Safran wins Transat Jacques Vabre

Although Marc Guillemot and Charles Caudrelier-Benac had battled through an horrendous Atlantic storm, during which Safran took the lead of the 14 boat IMOCA Open 60 class back on Thursday 12th November, the hard bitten skipper from La Trinite confirmed on the dockside that the worst part of the race was the final 24 hours.

Because both they and their nearest rivals Groupe Bel (Kito de Pavant and Francois Gabart), who were just 90 miles behind, had chosen to go in 'stealth' mode – during which their positions are no longer publically broadcast – he spent the final miles fighting through unpredictable light winds, squalls and shifting breezes as they closed to the Costa Rica coast through the night, being eaten up by worry that De Pavant and Gabart might still catch them with their 'Laughing Cow' logo'd, an identical design from VPLP/Verdier partnership.

"The most difficult time was today, every timewe were battling under the clouds, the storms, the rain, with no wind I was imagining Kito and Francois with their Laughing Cow running down the slopes with 25 knots of wind, whereas we were stuck with three or four knots. It was hyper hard for the moral, very stressful. Even up to an hour before the line we were still very anxious. But the main thing is that we got in in front." Grinned a relieved Guillemot.

A potent combination of 50 year old Guillemot's 30 years of experience multihull and monohull ocean racing, and the youthful intensity and stamina of Caudrelier's grounding in the Figaro class - in which he won the Solitaire in 2004 - the duo's win today overwrites the memory of finishing in a frustrating second place in 2007 into Salvador de Bahia, watching from astern as Michel Desjoyeaux and Manu Leborgne won.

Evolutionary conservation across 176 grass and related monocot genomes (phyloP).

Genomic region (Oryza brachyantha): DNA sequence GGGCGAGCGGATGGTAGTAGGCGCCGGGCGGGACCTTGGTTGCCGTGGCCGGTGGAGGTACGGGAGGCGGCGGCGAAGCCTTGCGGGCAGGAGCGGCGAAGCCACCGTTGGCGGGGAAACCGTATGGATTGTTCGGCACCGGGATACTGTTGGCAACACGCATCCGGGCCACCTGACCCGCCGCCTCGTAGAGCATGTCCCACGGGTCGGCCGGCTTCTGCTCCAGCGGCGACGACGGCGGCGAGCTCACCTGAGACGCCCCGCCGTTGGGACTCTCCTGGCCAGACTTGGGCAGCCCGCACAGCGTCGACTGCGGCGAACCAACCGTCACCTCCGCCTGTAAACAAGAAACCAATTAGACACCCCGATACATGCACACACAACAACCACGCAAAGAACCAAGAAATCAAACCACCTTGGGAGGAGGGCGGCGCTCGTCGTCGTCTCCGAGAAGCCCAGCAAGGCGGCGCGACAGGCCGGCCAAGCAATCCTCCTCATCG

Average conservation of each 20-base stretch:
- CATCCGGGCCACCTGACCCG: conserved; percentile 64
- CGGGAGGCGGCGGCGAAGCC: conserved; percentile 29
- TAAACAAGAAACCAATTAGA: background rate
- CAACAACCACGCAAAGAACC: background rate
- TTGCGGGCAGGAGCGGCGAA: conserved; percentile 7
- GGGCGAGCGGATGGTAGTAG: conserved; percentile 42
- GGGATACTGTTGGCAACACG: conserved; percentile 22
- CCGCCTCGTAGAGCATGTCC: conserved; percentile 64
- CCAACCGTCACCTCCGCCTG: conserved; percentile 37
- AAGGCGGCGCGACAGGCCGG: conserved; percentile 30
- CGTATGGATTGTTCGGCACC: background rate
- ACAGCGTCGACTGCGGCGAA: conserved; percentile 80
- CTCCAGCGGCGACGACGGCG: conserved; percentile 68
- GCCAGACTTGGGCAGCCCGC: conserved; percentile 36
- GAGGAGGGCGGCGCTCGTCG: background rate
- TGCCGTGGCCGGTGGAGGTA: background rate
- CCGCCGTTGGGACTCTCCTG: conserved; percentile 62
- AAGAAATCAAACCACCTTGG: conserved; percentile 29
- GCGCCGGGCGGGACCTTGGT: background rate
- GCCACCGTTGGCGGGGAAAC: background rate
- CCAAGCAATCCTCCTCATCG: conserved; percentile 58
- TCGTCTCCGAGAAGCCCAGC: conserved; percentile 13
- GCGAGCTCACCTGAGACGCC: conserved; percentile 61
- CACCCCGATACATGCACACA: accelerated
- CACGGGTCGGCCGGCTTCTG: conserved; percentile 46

Guillemot's win will be a hugely popular one in his native France, and throughout the global sailing community who readily recall how he stood by his injured friend and rival Yann Elies during the solo Vendee Globe round the world race last December. For nearly 48 hours Guillemot spoke from only metres away by phone and radio to Elies, who was stuck unable to move after smashing his thigh bone, immobilized with pain just two metres from his medical kit.
As well as pit-stopping twice in remote islands to try and repair his mainsail mast track, Guillemot sailed the final 1000 miles of the solo, non stop round the world race with no keel on Safran. After being damaged in the Southern Ocean some weeks earlier when he struck a sea-mammal, his keel unexpectedly dropped out of his boat. Regardless, he nursed Safran home to finish in third place.

Behind Safran when they finished into Puerto Limon are double Vendee Globe winner Michel Desjoyeaux, who was lying fourth before he and co-skipper Jeremie Beyou went into stealth mode, and 2004-5 Vendee winner Vincent Riou who lies ninth of the 14 boats which started in Le Havre on Sunday November 8th.

Safran finished at 08:52:10hrs GMT/UTC (02:52:10hrs local time Tuesday 24th) after 15 days 19 hrs 22 mins 10 secs. Co-skippered by France's Marc Guillemot and Charles Caudrelier-Benac Safran won the 14 boat IMOCA Open 60 Class in the Transat Jacques Vabre transatlantic race which started on Sunday 8th November from Le Havre.
Safran sailed 5263 miles at an average speed of 12.46 knots

Date Added - 24-Nov-2009

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